Judi Ann Mason

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Judi Ann Mason
Born (1955-02-02)February 2, 1955
Bossier City, Louisiana, United States
Died July 8, 2009(2009-07-08) (aged 54)
Los Angeles, California, USA
Occupation Author, playwright, Producer, Film executive
Nationality United States
Alma mater Grambling State University
Information
Period 1975-2009
Debut works Livin' Fat
Notable work(s) Livin' Fat, A Star Ain't Nothin' But a Hole in Heaven, The Cornbread Man
Awards Norman Lear Award for Comedy
Lorraine Hansberry Playwriting Award

Judi Ann Mason (February 2, 1955 — July 8, 2009) was an American television writer, producer and playwright.

Background[edit]

Mason was born in Bossier City, Louisiana on February 2, 1955. She excelled in English and became interested in playwrighting while in high school. Her professional writing career began while a drama student at Grambling State University.[1]

Career[edit]

While attending Grambling,[2] she won the Norman Lear Award for comedy writing from the Kennedy Center for the Performing Arts for her play, Livin’ Fat.[1][3] The following year she won the Lorraine Hansberry Playwriting Award for A Star Ain’t Nothin’ But A Hole In Heaven.[1][4] The New York Times said that Mason had created "captivating characters" in her play, but that she had forfeited letting main character Pokie face the decision between romance and a better life, when the character's boyfriend ends up joining the war in Vietnam.[5] She was named one of Glamour Magazines' Top Ten College women in 1977 alongside her friend actress, Sheryl Lee Ralph. Mason also taught playwriting and screenwriting at a number of colleges and universities for over twenty years. Her last school was Columbia College of Hollywood where she taught screenwriting for the past three years.[6] Mason began her professional writing career in New York city where she was a member of the NEC (Negro Ensemble Company).

Her television writing credits include Good Times, Sanford and Son, A Different World, Beverly Hills, 90210, I'll Fly Away, American Gothic,[7] Generations, and Guiding Light. Her film credits include Sister Act 2: Back in the Habit.[8] She is also renowned for the Emmy Award/CableACE Award nominated Sophie And The Moonhanger. Her stageplay credits include The Cornbread Man[9] and Indigo Blues.[10]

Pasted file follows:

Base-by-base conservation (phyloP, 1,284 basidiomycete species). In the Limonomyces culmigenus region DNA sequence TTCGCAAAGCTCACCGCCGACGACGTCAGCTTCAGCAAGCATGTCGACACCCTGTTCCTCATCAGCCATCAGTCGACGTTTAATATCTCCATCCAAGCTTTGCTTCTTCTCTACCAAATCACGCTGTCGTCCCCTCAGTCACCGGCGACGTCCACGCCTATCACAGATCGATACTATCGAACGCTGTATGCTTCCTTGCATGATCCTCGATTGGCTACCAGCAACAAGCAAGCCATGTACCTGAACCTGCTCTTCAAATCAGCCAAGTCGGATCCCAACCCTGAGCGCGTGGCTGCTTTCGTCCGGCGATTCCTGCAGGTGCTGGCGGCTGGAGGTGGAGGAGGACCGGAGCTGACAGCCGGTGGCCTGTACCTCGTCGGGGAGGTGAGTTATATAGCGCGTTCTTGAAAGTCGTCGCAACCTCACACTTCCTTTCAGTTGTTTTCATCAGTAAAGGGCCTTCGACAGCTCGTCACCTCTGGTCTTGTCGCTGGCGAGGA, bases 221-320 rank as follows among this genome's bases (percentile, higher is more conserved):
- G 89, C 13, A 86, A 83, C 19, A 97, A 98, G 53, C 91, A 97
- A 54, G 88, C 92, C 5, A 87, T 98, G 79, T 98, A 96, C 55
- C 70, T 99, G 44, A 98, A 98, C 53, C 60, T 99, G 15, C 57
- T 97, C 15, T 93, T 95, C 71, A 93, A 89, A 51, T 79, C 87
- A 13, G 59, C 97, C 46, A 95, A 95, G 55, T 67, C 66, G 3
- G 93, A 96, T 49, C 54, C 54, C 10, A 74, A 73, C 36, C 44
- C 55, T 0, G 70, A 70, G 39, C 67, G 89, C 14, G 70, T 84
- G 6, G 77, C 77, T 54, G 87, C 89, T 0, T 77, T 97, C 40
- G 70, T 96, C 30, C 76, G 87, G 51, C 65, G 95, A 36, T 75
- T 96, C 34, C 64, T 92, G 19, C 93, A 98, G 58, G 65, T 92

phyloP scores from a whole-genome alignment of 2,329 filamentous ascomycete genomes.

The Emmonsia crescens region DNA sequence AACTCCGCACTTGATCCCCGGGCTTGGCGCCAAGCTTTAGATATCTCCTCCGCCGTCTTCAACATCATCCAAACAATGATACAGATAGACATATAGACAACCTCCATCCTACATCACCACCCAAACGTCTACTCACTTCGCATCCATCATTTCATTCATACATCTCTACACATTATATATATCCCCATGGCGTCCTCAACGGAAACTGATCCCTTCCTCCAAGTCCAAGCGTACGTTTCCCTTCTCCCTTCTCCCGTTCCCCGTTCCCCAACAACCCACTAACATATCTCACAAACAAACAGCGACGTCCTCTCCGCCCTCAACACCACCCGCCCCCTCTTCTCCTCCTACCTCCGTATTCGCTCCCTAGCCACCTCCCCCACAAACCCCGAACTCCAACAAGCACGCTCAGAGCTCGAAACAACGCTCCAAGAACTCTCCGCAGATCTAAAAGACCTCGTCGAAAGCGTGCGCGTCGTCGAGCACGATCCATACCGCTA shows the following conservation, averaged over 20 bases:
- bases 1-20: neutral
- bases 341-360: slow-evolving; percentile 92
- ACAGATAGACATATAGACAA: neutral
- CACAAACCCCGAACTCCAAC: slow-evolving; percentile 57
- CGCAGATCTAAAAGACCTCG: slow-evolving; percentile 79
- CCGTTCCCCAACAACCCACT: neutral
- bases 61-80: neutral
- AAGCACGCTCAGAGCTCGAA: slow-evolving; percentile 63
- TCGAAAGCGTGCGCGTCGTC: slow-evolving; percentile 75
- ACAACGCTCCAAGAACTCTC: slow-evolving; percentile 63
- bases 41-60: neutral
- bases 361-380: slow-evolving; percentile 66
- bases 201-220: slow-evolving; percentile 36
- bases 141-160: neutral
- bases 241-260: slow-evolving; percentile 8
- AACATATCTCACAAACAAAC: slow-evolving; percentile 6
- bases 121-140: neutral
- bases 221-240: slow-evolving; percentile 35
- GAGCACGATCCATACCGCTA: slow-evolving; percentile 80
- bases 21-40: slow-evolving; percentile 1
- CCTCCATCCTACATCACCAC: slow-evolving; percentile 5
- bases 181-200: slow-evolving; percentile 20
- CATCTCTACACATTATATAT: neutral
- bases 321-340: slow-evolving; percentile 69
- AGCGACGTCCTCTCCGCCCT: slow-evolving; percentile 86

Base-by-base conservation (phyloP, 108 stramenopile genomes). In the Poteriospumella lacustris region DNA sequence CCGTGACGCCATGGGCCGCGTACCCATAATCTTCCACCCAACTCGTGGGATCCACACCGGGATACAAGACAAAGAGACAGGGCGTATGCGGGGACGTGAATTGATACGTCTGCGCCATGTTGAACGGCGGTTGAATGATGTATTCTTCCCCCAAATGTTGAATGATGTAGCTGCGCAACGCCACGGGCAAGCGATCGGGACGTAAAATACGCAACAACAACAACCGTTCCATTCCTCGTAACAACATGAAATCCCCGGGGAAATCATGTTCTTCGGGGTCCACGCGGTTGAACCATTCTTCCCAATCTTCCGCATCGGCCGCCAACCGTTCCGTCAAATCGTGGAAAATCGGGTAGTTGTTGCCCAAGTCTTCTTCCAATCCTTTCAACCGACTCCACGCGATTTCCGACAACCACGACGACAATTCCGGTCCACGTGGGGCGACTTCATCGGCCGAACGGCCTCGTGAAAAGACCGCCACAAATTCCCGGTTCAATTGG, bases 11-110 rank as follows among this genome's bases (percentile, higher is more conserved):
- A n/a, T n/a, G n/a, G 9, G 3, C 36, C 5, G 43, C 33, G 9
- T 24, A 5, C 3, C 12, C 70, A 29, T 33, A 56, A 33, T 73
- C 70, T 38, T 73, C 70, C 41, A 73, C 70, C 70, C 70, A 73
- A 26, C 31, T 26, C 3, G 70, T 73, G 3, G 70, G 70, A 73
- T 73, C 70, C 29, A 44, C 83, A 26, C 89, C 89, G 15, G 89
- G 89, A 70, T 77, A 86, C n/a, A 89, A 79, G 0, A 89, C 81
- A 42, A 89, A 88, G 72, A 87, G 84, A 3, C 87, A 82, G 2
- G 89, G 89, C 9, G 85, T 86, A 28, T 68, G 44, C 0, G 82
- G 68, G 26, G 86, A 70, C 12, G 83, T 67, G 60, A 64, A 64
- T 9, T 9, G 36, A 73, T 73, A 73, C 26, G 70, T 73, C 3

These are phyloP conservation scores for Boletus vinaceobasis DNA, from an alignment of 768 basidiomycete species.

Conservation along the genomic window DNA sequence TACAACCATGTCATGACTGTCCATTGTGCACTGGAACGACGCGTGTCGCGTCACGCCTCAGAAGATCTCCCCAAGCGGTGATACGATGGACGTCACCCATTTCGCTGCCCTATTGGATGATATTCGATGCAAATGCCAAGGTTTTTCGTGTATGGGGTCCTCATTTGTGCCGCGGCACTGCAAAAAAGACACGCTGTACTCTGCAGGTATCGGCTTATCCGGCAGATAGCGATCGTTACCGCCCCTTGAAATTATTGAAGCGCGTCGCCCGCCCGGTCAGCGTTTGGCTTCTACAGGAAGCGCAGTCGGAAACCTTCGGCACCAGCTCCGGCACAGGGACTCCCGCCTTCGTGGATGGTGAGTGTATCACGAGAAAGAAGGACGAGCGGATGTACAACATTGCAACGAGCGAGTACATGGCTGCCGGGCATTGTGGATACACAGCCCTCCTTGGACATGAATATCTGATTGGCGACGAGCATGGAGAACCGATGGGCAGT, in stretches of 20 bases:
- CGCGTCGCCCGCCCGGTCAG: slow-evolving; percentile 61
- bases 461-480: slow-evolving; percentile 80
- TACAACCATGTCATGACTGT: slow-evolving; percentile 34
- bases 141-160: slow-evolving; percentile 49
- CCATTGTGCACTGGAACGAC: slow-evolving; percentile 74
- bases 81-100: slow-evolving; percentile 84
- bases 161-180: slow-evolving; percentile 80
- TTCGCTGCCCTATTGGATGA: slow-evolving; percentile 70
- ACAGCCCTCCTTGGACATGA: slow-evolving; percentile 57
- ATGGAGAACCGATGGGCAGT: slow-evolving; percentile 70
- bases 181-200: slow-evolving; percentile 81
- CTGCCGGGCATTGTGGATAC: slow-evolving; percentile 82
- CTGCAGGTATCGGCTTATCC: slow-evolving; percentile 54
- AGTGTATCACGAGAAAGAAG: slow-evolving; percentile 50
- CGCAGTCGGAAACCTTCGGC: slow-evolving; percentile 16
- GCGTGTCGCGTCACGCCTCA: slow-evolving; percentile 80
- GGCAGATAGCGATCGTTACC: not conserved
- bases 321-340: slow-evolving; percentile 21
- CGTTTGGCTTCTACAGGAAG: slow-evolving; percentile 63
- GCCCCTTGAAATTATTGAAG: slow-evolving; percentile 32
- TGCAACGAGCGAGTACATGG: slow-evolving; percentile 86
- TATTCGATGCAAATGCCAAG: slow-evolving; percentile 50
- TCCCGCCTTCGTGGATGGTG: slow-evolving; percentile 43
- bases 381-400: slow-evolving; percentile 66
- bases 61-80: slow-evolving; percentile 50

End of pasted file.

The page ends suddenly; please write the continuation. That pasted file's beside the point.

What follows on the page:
Mason counted Patti LaBelle, LaTonya Richardson, Jennifer Holiday and Jheryl Busby as personal friends. She is the one who gave Patti LaBelle her first acting credit on TV on the show A Different World.

She was a mother of two, daughter Mason Synclaire Williams and son Austin Barrett Williams. She taught playwriting around the globe at a number of universities including the University of Florida, Gainesville, and the University of Louisville. She also produced feature films and plays for the stage until her death.

Mason died unexpectedly of a ruptured abdominal aorta on July 8, 2009.

References[edit]

  1. ^ a b c Andrews, Tina (August–September 2009). Stayton, Richard, ed. "Tribute: ...And the People Shall Know Thy Name". Written By (Writers Guild of America, West) 13 (5): 8–11. 
  2. ^ www.gram.edu Retrieved on May 17, 2008.
  3. ^ www.onstagechattanooga.com Retrieved on May 17, 2008.
  4. ^ www.coterietheatre.org Retrieved on May 17, 2008.
  5. ^ query.nytimes.com Retrieved on May 17, 2008.
  6. ^ www.geocities.com[dead link] Retrieved on May 17, 2008.
  7. ^ garycole.net Retrieved on May 17, 2008.
  8. ^ Sister Act 2: Back in the Habit at the Internet Movie Database
  9. ^ www.arts.ufl.edu Retrieved on May 17, 2008.
  10. ^ www.broadwayworld.com Retrieved on May 17, 2008.

External links[edit]